a, Schematic diagrams of substrate-bound K48-linked polyubiquitin chains (left) and K63-linked chains (right), and proposed USP7 interactions. Dashed lines indicate residue side chains; filled circle indicates an isopeptide bond between the ubiquitin C terminus and a Lys residue side chain. The proximal ubiquitin subunits (ligated to the substrate) and their K48 or K63 side chains are indicated with ‘a’ subscripts, the next most distal ubiquitin subunits and side chains are indicated with ‘b’ subscripts, and so on. Preferential USP7 binding to free K48 side chains would direct USP7 to the distal ubiquitin subunit of K48 polyubiquitin and promote sequential exo-cleavage, whereas USP7 would bind all subunits of K63-polyubiquitin and promote exo-, endo-, and base-cleavage. b, The 1H/15N SOFAST spectrum of labelled ubiquitin at 100 μM (cyan), superimposed with the spectrum of a 1:1 molar ratio of labelled ubiquitin in the presence of unlabelled USP7 catalytic domain (orange). Ubiquitin residues affected by the USP7 interaction, which results in exchange broadening of the residue cross peaks, are labelled with grey or blue text and correspond to the residues depicted in c. The K48 and K63 residues as well as the N- and C-terminal residues are labelled in red type. The L43 and L50 residues labelled in green type do not broaden upon USP7 binding and serve as internal controls. The box highlights the region depicted in Fig. 4a. Data are representative of three experimental replicates. c, Structure depictions by ribbon diagrams of the covalent complex between USP7 catalytic domain (orange) with ubiquitin (cyan); (PDB accession number 1NBF) (top), K48 linked di-ubiquitin (green; PDB accession number 2KDE) (lower left), and K63 linked di-ubiquitin (purple; PDB accession number 2RR9) (lower right). In all diagrams, highlighted spheres are the residues in ubiquitin that are broadened in the 1H/15N SOFAST spectrum of 1H/15N-labelled protein by addition of unlabelled USP7 catalytic domain (see b for more details). Leu or Thr residues coloured in blue show well-resolved peaks and were amenable to selective 15N labelling of di-ubiquitin, highlighted with asterisks in the corresponding schematic diagrams. Lysine side chains of K48 and K63 are indicated as sticks in red. d, Time-course analysis of TAMRA/peptide-conjugated tetra-ubiquitin chains cleaved by the USP7 catalytic domain (above) and corresponding densitometry plots (below). Left: time course of USP7 catalytic domain-mediated depolymerization of K48-linked tetra-ubiquitin conjugated to a TAMRA-labelled peptide. Right: time course of USP7 catalytic domain-mediated depolymerization of K63-linked tetra-ubiquitin conjugated to a TAMRA-labelled peptide. Data are representative of three experimental replicates. e, A shorter 0–7 min time-course analysis of TAMRA peptide-K63 tetra-ubiquitin conjugate depolymerization by full-length USP7 (top gel) and the corresponding densitometry plot (bottom), representative of three experimental replicates. Gel source data: Supplementary Fig. 1.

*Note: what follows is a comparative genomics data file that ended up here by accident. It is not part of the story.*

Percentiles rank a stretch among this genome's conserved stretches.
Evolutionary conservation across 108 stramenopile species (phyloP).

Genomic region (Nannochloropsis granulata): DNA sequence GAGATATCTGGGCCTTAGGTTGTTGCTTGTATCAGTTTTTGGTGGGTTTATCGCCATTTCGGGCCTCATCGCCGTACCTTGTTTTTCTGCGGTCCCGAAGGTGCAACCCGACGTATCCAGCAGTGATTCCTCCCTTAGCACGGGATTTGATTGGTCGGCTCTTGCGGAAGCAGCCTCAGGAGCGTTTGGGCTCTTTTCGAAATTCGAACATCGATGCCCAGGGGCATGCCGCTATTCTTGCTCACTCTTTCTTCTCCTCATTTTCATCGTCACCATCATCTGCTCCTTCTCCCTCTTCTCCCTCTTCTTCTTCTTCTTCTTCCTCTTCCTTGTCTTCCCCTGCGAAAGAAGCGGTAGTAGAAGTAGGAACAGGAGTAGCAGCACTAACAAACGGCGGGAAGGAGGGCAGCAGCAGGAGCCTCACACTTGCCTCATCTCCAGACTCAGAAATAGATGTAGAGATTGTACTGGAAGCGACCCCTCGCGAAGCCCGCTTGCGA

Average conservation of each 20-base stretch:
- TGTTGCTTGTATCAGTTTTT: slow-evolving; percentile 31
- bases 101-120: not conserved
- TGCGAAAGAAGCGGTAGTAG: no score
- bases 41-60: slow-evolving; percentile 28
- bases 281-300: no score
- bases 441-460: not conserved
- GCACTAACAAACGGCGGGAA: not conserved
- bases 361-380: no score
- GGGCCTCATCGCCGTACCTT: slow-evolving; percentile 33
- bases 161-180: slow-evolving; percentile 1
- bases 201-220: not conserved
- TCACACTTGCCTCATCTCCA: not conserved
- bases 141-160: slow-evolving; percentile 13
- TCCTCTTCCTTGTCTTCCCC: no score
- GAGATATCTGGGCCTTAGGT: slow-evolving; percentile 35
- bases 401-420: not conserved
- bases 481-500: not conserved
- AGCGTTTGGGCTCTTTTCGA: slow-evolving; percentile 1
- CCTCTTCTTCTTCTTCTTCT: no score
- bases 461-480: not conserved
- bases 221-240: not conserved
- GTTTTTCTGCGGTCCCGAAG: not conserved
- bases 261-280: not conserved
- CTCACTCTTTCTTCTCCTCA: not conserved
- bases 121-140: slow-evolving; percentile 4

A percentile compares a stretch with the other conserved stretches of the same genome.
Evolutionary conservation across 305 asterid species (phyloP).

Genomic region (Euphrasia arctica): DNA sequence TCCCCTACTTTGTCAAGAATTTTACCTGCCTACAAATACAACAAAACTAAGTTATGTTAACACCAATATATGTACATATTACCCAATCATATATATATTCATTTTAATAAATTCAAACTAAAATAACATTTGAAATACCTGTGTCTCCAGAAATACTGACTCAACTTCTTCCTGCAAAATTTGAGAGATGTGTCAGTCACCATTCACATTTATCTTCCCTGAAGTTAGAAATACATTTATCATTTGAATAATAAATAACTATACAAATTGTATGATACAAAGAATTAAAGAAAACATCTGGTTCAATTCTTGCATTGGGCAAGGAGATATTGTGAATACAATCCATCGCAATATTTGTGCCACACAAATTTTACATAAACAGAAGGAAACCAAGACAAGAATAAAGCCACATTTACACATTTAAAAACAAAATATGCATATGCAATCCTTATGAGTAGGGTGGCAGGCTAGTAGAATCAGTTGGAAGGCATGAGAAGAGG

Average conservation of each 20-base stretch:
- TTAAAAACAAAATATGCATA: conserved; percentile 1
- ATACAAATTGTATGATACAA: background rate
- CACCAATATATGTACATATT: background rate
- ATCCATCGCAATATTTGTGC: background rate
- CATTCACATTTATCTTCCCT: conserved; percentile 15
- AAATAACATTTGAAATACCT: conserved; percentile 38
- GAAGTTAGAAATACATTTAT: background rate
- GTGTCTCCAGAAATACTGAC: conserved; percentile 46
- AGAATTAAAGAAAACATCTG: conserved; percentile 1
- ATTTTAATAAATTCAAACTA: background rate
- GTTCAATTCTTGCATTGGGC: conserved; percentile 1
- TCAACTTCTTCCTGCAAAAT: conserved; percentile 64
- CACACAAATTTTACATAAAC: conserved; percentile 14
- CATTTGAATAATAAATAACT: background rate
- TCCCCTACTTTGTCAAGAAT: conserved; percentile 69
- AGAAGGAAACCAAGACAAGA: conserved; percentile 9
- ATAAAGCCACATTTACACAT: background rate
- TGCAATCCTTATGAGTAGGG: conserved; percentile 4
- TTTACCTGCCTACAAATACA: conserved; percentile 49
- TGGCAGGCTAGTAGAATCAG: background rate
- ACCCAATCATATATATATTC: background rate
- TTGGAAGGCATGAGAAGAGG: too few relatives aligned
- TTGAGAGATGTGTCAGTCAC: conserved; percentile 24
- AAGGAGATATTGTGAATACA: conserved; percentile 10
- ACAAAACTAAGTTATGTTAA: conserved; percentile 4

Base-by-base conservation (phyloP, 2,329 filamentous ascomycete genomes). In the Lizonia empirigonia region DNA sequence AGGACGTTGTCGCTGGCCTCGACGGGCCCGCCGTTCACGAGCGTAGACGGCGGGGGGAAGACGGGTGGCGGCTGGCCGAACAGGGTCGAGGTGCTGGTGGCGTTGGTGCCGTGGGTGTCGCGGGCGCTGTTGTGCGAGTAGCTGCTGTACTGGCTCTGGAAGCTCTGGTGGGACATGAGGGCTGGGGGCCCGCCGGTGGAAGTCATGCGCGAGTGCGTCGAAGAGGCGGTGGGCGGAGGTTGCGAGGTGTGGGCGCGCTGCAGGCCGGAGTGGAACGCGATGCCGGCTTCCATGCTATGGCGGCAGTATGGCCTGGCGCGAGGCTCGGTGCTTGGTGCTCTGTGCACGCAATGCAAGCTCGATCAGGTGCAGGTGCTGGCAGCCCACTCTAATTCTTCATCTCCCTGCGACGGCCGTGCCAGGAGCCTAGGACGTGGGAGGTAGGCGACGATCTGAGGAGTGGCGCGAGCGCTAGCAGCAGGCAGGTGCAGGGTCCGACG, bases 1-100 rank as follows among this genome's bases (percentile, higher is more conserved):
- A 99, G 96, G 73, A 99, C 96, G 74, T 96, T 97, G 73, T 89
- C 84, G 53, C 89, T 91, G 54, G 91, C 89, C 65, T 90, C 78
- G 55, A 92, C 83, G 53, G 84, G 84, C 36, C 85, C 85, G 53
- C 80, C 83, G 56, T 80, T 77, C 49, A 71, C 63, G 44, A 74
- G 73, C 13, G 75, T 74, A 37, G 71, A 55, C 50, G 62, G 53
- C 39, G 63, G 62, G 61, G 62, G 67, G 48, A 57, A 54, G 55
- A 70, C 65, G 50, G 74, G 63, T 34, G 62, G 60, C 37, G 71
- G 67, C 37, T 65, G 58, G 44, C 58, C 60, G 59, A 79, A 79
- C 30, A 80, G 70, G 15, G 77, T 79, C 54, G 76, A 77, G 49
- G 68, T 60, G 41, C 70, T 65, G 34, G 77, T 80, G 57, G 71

This file contains Supplementary Figures 1-2, Supplementary Tables 1-2 and Supplementary Methods. (PDF 1112 kb)
This file contains Supplementary Figures containing gel source data and graphs, and Supplementary Tables 1 and 2. (PDF 14589 kb)
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Kategaya, L., Di Lello, P., Rougé, L. et al. USP7 small-molecule inhibitors interfere with ubiquitin binding. Nature 550, 534–538 (2017). https://doi.org/10.1038/nature24006